We accompanied John and Louise on “the Island Trip” which we seem to have done oodles of times now, but it’s always a hoot.
The sea was very calm on our journey out and we had the joy of seeing two pods of Dolphins with about twenty individuals in each pod. They ‘performed’ very well for us – coming close enough to our stationary boat that we could hear them breathing.
Here we are (after off loading the food, cooking equipment and make-shift sun shades onto Monkey Beach ready for the BBQ) before heading off to another island for some swimming, snorkelling and fishing (nobody caught anything!)
Just before we got to the island we had to do an emergency about turn and head to the rescue of another boat in distress. The engine had failed and they had been drifting aimlessly for days! (Not really, but we need to add a little bit to the drama!). Within a few minutes the crew had unbolted our spare outboard engine and here they are transferring it to the other boat.
Drama over and we got to our island for the snorkelling and fishing and then returned back to Monkey Beach on Grand Island for some lunch. The Indian people always know how to enjoy themselves and it seemed we hooked up with just about everyone for a laugh and a joke at lunch time. Raju, in the stars and stripes, was the really naughty one!
We were mobbed in the water by even more boisterous young lads. Once they know we’re English they go hysterical – but great fun!
And then it was all aboard for the return journey. The advertisement for this event describes it as “relaxing”. Well,” chaos verging on the manic” is much more of an accurate description! Great fun of course but this is the chaos on just two of the dozen boats trying to get passengers and equipment aboard. With unlimited beer, rum, whiskey (oh, and soft drinks in there somewhere), good food and plenty of crazy people its always a day to remember.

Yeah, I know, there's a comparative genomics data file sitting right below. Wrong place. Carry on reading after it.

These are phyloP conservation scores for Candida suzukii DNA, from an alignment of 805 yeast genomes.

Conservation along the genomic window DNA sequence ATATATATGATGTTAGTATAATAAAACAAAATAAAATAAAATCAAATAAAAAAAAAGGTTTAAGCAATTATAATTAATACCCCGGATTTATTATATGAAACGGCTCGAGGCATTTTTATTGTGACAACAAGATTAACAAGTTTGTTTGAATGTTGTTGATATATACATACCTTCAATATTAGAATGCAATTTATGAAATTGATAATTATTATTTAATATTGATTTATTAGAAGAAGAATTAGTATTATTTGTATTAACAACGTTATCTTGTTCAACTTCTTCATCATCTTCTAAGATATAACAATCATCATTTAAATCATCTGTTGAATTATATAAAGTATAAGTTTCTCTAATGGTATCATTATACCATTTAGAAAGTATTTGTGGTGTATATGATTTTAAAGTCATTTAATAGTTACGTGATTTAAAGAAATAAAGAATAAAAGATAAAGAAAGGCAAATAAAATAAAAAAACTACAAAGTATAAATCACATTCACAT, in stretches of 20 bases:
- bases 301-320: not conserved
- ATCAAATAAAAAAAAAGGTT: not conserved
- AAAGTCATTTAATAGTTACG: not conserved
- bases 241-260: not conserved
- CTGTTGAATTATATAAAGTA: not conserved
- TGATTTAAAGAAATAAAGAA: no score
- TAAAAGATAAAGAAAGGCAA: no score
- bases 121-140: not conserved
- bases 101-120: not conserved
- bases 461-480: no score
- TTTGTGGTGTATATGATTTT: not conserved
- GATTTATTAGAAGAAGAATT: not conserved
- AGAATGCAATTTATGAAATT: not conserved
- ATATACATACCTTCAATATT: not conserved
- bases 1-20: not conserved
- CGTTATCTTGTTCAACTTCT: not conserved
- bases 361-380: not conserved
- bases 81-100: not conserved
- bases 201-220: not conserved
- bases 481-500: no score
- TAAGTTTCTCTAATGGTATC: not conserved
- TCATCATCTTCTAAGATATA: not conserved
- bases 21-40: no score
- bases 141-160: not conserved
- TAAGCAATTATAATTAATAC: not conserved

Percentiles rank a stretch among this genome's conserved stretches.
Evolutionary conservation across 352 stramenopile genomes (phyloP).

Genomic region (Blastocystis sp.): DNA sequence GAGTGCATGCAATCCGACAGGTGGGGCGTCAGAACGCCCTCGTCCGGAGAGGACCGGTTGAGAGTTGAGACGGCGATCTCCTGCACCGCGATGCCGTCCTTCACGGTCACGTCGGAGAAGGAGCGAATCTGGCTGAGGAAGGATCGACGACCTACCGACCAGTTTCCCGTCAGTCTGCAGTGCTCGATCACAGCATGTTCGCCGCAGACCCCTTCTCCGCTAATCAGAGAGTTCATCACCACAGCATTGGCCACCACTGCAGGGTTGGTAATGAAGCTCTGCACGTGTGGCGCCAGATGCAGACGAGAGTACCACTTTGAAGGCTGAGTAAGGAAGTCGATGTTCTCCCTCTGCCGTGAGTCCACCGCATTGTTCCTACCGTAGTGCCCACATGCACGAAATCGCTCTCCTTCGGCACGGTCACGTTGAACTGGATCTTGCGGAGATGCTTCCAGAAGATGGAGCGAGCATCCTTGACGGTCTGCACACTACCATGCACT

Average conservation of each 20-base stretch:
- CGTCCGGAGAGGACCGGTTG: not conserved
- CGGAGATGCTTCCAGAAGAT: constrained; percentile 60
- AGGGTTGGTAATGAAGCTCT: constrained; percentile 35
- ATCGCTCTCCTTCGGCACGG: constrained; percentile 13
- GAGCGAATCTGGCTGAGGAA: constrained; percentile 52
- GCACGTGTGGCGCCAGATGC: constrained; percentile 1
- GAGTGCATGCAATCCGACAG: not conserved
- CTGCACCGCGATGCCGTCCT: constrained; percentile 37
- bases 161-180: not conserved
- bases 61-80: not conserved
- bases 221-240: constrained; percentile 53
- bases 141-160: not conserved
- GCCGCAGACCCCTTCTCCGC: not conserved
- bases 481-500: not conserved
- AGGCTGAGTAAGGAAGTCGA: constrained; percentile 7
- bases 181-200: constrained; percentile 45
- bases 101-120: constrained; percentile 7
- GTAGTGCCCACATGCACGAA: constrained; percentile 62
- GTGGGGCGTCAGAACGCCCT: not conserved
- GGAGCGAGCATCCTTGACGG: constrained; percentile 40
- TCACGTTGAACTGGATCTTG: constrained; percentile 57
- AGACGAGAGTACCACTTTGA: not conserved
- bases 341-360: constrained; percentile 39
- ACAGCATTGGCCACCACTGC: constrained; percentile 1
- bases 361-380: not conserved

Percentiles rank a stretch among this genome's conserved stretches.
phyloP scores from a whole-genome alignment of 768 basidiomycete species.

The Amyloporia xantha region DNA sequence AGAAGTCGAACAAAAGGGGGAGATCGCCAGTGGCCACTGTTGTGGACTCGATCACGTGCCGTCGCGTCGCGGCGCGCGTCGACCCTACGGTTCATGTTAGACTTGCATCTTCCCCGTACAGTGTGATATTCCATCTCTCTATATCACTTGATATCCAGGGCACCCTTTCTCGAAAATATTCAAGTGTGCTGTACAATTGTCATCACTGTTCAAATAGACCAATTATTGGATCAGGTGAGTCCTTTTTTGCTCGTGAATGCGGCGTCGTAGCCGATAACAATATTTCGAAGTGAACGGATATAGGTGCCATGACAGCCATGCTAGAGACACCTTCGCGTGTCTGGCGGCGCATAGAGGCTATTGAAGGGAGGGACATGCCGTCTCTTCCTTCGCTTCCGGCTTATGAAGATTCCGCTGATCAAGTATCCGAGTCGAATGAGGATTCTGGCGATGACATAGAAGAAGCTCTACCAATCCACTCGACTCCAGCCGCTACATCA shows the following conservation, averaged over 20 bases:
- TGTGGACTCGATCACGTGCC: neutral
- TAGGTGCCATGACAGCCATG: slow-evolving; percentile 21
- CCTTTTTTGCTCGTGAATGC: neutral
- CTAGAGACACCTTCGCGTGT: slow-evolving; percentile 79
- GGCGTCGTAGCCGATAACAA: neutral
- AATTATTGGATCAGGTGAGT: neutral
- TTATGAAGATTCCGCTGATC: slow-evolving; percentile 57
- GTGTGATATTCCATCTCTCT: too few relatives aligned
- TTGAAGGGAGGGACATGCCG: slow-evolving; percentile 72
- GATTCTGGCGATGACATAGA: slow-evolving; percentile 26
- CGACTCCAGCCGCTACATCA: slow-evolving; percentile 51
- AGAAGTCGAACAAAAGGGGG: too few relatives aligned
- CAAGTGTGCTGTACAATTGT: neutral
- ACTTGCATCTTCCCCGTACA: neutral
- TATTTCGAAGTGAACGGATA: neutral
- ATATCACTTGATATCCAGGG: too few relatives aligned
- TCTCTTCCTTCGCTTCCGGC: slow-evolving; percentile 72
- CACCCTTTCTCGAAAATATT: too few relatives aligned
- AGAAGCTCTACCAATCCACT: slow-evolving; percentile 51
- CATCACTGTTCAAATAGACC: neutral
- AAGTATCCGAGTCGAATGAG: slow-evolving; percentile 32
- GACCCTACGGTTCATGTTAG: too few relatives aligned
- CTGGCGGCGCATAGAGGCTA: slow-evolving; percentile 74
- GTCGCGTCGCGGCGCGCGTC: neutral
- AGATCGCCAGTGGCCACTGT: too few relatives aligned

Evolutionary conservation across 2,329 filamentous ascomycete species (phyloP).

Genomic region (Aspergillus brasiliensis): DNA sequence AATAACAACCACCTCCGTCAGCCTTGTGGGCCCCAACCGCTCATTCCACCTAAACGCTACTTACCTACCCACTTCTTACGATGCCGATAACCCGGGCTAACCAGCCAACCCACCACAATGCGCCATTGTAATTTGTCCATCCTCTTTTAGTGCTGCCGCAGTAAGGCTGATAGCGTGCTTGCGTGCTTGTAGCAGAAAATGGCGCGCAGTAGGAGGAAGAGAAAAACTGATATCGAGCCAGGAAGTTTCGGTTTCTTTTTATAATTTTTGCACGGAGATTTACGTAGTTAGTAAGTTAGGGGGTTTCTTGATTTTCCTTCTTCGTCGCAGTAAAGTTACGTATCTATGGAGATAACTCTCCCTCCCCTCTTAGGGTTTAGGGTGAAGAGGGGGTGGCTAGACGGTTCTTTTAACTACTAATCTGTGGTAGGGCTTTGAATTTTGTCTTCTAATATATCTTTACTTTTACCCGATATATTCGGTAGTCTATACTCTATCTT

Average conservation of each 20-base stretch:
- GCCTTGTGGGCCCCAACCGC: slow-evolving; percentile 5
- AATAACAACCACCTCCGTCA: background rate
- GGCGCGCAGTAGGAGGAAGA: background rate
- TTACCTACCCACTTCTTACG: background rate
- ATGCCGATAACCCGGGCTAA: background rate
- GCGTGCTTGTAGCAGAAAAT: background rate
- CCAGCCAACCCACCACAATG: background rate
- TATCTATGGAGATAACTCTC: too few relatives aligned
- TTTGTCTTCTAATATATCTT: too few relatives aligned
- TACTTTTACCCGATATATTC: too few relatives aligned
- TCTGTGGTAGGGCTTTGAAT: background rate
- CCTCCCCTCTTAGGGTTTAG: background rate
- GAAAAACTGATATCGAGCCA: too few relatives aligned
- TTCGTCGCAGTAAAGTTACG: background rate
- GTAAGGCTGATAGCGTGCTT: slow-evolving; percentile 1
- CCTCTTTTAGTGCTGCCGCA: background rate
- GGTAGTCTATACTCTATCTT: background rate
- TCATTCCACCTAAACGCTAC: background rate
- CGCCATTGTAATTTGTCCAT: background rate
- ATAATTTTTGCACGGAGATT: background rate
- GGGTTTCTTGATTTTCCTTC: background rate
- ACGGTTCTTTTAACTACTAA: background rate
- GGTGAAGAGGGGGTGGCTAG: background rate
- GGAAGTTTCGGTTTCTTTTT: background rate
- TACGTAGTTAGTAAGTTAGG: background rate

On a more relaxing note, we went up to ‘Thalassa’, the Greek restaurant at Vagator, on our scooters. The restaurant is high up on the cliffs overlooking the beach and famous for it’s view of the stunning Indian sunsets. We’ve been once before and enjoyed it so much that we thought Louise and John would enjoy it as well.
The camera doesn’t seem to like sunsets and people at the same time so this a bit dark.
The sunset though, on most evenings, is a joy to watch.
We had to use the flash to capture John and Louise with some degree of definition and the sun can just been seen as a small dot in the distance (which it wasn’t in reality)
Of course, we have to get in on the act again!
The haze on the horizon meant the sun set well above the sea but the performance wasn’t over as, after a few minutes, the sky started to turn crimson.
Our food was terrific but Doug decided to try the patience of the staff by ordering some sort of flambe pudding. Our table was right at the front and was taking the full force of the sea breeze. By the time the staff got it lit the pud was doing the breast stroke in it’s own sea of brandy!
Not to be outdone, the moon soon followed the sun and provided us with it’s own special performance …….
……. and after the moon came the lights down on the beach and on the hillside.
It was a really enchanting spot and from the time we arrived until we left there was something beautiful to see.